I’m not in favor of large surface parking lots anywhere. I’m certainly not a fan of them on otherwise residential blocks. The parking lot should not be allowed regardless of any issues around the homeless, Larry Rice or the intended use of the property. This is just not a wise move to allow a parking lot in such an area.

Prior posts:

Note: Headline changed at 10:25am from “Homeless-Run…” to “Homeless-Staffed” to more correctly reflect the stated intent.


Currently there are "28 comments" on this Article:

  1. Bridgett says:

    When you wrote about Rice buying this, I kept thinking, what’s the catch? it looked so benign. And now I see. I love threats–I’ll house the homeless here if you don’t let me pave it. Bizarre. People like Rice wear me out.

    Oh, and is it “Muslim church”?

    [SLP — It is probably not “church” but I don’t know the correct answer.  It was a former Lutheran church and from the outside it looks like what most Americans would call a church.]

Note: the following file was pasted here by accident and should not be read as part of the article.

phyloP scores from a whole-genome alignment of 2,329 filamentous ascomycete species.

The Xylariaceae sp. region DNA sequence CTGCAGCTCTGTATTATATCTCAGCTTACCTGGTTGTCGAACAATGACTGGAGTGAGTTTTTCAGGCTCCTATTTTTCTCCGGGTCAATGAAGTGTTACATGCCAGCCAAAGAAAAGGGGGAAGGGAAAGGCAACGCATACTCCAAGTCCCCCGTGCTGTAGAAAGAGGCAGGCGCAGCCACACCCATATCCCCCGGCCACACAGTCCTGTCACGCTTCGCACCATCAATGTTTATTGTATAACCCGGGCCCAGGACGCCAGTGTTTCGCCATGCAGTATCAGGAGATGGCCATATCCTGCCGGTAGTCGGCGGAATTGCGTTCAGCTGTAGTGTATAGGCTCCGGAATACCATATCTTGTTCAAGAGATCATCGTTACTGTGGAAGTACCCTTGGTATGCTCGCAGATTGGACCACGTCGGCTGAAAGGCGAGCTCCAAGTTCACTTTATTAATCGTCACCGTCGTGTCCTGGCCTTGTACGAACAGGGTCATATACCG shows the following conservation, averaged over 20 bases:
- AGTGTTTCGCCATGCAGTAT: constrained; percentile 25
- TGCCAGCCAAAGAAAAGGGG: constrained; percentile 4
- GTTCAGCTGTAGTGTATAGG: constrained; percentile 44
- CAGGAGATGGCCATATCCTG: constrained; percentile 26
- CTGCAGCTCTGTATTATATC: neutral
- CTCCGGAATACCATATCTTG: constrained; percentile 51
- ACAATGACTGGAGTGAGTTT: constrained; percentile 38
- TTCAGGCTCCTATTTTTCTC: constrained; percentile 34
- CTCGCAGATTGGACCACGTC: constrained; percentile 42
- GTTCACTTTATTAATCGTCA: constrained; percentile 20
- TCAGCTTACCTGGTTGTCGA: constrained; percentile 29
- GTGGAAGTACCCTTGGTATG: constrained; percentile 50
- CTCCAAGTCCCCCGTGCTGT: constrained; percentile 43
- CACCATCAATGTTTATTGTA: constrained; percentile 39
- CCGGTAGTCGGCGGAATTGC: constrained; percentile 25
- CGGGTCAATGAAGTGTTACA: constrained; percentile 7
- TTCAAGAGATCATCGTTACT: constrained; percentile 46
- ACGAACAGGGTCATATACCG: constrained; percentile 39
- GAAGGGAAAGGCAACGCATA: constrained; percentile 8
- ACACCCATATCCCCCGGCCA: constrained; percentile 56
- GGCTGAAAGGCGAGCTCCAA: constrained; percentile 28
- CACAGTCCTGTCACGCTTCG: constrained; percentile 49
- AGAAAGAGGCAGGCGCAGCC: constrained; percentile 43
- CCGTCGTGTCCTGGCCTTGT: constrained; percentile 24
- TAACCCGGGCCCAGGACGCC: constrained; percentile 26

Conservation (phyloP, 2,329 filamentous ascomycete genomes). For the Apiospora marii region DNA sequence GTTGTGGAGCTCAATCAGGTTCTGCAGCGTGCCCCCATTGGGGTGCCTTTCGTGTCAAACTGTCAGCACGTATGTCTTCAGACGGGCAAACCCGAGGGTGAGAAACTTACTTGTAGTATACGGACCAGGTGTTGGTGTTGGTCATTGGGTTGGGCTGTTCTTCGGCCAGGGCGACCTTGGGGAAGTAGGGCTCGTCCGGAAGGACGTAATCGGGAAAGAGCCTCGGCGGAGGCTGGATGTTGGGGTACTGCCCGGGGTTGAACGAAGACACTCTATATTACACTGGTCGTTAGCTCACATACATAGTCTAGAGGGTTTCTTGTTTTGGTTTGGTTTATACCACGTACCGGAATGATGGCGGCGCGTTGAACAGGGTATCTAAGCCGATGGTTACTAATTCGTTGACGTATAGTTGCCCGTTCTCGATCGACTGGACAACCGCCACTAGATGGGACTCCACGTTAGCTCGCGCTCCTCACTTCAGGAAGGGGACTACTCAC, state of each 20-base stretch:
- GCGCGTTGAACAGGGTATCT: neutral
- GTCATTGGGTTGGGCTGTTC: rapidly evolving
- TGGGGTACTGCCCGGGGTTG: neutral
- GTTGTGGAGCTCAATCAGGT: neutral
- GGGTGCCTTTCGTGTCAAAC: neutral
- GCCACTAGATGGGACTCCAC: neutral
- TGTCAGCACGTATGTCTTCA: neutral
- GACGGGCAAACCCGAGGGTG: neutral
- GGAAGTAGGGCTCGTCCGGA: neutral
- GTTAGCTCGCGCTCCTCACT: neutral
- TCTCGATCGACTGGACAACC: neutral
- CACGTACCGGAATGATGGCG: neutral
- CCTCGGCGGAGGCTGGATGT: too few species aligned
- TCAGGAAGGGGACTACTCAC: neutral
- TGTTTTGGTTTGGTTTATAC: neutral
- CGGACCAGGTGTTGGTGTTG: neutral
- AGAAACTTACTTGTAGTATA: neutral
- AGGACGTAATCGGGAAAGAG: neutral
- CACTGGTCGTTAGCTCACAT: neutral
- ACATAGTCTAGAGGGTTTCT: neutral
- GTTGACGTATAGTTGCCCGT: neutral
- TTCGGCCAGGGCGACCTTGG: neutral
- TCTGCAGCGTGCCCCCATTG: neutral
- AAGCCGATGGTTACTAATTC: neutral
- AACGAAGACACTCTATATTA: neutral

2. studs lonigan says:

    Mr. Patterson-

    You have revealed yourself as one of those curiously spiteful citizens with an utterly irrational and unfounded distrust of Reverend Larry Rice and his unassailably selfless, virtuous and tireless dedication to the homelessness industry. I suggest that while breathing in and out, you seek counseling for this perplexing psychological deficiency, unless you are capable of propping up your vile crucifixion with stats, percentages and figures from a suitably impartial source. Anyone who gives away air conditioners does not deserve to be troubled with your quibbling facts and theories about what might be appropriate or environmentally progressive in an urban community.

    If you discern a note of facetiousness or sarcasm in this post, you are mistaken. It is an entire symphony.

    [SLP — Beautifully conducted!]

  3. James says:

    Make the asphalt parking lot a garden plot instead and I’ll support it ’till the cows come home.

    [SLP — The site would make an excellent south side version of New Roots Urban Farm.]